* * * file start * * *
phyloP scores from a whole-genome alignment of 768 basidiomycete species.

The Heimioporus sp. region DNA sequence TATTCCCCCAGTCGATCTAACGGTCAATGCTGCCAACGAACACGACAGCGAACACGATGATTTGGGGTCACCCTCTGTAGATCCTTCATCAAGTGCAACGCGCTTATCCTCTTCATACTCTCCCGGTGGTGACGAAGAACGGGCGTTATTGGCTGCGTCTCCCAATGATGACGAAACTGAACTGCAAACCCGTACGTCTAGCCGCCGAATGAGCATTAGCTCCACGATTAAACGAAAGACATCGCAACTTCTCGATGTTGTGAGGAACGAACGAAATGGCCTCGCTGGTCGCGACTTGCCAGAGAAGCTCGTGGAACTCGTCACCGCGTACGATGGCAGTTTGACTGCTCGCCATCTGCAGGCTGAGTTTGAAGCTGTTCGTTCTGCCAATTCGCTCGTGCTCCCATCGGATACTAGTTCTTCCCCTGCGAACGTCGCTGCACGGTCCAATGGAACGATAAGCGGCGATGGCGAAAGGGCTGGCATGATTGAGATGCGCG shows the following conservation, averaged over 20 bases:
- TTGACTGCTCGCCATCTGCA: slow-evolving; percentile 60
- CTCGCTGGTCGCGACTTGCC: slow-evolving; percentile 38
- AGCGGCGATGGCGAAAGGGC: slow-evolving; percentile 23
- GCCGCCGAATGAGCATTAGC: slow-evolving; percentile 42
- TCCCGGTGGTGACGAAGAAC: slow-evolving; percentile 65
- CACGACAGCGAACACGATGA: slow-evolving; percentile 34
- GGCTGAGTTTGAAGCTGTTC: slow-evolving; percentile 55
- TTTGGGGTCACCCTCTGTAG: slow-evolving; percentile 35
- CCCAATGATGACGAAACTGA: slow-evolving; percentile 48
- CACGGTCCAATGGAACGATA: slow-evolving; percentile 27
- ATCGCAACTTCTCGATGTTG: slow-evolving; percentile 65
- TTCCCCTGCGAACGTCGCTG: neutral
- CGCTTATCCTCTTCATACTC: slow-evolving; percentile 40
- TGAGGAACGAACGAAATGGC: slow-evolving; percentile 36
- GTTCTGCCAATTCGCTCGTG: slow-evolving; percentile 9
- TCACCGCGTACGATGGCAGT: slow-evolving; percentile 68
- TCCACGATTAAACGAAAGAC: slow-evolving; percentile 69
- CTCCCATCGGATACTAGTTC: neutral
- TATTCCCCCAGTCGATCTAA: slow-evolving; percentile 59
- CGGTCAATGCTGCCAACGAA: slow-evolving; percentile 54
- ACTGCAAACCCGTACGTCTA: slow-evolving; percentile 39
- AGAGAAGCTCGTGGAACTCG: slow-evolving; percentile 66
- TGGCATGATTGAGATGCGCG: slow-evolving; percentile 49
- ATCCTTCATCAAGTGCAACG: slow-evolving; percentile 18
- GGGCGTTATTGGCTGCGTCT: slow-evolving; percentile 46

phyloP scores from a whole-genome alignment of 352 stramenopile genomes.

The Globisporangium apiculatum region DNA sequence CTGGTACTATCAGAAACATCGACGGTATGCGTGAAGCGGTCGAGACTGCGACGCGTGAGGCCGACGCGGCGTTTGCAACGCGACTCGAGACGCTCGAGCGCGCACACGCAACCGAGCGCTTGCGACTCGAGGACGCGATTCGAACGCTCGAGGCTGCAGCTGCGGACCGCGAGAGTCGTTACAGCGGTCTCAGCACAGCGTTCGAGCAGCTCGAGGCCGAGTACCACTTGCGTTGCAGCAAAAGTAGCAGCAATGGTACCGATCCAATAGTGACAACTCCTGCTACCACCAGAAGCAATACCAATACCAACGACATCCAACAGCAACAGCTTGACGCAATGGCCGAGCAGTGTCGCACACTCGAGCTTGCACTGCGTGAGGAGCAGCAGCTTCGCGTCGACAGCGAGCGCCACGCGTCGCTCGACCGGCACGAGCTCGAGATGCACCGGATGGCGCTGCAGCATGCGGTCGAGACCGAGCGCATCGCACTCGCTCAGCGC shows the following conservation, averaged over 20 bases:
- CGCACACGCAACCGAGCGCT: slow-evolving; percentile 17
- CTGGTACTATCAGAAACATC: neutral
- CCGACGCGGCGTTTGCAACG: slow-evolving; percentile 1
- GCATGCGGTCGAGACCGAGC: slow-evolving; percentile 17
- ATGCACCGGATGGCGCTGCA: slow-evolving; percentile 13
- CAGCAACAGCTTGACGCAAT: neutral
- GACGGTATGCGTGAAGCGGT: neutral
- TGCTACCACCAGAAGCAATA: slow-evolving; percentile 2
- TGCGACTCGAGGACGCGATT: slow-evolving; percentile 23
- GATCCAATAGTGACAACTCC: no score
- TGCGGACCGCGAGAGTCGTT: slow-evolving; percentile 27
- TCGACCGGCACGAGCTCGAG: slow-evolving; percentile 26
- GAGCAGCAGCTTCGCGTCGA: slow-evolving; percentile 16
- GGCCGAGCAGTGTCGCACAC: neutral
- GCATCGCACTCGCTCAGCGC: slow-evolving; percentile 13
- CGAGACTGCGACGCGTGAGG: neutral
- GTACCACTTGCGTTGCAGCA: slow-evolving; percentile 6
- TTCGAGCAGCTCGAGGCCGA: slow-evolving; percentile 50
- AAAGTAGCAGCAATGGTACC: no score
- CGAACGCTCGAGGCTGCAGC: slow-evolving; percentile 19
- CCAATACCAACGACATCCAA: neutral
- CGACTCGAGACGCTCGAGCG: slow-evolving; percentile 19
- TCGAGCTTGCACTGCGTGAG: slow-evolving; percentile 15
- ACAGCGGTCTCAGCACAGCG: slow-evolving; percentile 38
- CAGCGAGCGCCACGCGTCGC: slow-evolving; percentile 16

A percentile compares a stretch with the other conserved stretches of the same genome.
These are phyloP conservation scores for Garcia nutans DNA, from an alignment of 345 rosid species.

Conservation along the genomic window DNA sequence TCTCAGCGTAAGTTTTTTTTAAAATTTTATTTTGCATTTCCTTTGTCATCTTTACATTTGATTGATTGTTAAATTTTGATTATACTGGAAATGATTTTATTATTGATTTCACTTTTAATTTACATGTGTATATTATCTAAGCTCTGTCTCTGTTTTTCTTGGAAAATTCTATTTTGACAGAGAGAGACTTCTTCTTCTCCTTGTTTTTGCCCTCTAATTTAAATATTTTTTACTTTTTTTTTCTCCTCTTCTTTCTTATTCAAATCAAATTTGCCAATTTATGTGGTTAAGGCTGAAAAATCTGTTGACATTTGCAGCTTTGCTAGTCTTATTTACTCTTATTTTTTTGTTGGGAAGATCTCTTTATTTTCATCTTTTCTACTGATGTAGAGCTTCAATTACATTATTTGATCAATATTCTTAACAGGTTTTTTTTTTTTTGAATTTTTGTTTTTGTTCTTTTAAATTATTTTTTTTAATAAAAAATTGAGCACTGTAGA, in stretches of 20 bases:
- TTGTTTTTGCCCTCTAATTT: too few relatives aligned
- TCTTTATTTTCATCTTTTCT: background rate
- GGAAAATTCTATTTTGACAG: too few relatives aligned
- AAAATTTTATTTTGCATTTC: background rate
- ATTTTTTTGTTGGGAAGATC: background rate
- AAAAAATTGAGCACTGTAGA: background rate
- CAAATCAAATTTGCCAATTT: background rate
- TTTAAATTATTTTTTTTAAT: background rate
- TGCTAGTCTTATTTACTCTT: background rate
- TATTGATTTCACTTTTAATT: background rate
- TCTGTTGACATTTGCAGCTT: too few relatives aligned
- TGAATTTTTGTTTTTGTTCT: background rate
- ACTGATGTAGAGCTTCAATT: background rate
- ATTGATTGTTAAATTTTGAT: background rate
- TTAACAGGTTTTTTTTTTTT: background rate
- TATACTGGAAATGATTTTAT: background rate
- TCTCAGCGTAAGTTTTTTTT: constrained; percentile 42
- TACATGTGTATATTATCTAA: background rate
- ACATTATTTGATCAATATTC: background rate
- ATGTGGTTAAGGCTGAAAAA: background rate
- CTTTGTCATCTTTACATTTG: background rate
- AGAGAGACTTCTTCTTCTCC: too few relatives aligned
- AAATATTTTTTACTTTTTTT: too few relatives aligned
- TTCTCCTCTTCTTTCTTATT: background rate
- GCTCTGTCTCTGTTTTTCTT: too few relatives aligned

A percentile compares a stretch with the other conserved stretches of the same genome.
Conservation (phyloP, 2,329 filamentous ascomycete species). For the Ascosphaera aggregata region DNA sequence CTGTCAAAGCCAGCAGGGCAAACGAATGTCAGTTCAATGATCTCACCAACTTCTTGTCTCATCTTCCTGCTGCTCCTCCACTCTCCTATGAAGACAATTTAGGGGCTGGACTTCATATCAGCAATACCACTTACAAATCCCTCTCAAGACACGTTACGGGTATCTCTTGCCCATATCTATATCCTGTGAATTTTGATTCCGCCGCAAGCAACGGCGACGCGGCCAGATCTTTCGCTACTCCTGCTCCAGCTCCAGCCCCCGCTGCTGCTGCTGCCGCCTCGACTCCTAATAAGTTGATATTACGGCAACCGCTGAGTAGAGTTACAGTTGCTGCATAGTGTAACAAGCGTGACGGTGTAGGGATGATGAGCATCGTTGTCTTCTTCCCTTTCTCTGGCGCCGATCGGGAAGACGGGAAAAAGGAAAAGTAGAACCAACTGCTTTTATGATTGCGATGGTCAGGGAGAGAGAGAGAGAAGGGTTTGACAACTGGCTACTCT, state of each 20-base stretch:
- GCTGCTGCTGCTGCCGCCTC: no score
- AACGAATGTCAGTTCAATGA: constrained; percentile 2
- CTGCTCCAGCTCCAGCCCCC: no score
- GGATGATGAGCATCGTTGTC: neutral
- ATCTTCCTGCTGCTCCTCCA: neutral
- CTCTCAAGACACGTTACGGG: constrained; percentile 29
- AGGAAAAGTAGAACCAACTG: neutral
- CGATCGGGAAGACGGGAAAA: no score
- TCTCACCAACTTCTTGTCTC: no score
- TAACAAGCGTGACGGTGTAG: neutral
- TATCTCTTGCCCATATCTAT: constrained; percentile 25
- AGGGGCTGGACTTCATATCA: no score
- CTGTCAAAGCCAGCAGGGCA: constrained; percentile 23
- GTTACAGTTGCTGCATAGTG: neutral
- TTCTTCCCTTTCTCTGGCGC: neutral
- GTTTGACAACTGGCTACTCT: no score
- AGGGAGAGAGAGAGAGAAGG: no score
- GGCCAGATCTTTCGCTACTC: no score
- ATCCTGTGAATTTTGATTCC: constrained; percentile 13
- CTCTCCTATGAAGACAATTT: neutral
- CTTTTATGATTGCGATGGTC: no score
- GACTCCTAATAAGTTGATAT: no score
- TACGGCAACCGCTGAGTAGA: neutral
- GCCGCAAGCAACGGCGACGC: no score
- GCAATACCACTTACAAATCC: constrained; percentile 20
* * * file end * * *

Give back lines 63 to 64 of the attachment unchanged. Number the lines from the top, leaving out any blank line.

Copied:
- AAAAAATTGAGCACTGTAGA: background rate
- CAAATCAAATTTGCCAATTT: background rate